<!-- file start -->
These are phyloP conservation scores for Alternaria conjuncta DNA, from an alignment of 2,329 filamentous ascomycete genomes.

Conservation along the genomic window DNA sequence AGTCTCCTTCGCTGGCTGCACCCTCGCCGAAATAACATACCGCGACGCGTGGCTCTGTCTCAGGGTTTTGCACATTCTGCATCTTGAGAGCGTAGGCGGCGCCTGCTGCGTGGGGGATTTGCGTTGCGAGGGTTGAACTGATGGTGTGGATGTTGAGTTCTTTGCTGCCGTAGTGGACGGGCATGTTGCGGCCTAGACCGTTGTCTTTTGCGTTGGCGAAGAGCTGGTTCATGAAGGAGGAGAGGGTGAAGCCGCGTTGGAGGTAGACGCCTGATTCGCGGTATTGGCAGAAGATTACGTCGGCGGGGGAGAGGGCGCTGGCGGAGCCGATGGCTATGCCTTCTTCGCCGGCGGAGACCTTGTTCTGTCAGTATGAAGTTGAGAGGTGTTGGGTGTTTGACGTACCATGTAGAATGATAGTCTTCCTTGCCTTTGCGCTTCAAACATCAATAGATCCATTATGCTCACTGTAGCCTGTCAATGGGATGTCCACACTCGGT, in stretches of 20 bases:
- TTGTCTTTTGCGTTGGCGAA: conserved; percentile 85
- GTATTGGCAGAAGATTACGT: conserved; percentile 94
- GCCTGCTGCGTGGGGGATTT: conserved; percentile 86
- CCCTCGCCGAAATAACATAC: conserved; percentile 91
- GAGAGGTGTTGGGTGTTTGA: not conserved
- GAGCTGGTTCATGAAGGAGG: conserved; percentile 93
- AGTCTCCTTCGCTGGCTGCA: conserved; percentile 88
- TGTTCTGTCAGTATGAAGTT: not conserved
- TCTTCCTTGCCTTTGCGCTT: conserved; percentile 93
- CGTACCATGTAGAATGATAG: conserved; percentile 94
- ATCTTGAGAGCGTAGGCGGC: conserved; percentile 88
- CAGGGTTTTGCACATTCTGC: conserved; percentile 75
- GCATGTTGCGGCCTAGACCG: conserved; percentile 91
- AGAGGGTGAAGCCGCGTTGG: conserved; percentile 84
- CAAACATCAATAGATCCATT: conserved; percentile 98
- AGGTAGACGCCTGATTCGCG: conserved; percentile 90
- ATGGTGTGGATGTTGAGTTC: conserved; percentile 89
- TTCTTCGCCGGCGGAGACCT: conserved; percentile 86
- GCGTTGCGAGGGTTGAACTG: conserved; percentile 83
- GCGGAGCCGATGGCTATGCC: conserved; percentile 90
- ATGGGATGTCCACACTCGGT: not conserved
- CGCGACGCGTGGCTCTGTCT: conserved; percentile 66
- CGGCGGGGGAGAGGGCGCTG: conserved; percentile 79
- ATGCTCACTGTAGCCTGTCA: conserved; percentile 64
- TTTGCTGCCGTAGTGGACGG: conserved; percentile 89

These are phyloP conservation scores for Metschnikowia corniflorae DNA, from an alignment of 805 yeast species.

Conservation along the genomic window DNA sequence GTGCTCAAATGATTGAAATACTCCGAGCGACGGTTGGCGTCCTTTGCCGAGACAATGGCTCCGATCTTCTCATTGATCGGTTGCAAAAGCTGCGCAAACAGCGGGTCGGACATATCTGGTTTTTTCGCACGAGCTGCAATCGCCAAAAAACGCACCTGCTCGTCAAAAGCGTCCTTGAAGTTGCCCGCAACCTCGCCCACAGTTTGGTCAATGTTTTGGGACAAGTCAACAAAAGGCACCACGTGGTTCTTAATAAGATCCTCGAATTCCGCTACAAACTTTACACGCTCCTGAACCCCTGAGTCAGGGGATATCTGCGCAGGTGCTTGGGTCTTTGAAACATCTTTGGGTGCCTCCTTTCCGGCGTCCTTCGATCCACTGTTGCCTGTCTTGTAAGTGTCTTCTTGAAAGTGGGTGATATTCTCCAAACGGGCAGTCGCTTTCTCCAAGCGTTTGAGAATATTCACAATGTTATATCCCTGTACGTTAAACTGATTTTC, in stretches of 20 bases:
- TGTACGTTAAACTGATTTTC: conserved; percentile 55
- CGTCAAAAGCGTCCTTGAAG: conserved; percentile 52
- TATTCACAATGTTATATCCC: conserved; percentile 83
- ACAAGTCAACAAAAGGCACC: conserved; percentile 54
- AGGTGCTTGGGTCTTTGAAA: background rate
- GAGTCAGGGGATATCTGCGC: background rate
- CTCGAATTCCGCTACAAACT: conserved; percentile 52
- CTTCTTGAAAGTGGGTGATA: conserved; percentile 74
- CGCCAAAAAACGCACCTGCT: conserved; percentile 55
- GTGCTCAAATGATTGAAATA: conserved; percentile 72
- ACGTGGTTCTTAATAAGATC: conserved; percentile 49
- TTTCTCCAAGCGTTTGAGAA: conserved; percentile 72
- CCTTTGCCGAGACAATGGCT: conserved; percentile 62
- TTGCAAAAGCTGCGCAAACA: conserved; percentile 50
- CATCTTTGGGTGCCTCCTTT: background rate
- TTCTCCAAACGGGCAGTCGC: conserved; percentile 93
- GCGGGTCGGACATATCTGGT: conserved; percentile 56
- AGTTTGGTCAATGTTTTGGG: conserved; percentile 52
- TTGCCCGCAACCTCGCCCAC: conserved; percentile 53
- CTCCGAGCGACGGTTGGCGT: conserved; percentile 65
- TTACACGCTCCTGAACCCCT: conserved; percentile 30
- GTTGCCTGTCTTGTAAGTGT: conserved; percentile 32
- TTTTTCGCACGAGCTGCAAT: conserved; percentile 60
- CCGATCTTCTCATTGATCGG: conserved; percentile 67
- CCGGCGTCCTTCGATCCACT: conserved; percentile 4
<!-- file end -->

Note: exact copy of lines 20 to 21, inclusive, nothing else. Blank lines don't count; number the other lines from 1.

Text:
- TTCTTCGCCGGCGGAGACCT: conserved; percentile 86
- GCGTTGCGAGGGTTGAACTG: conserved; percentile 83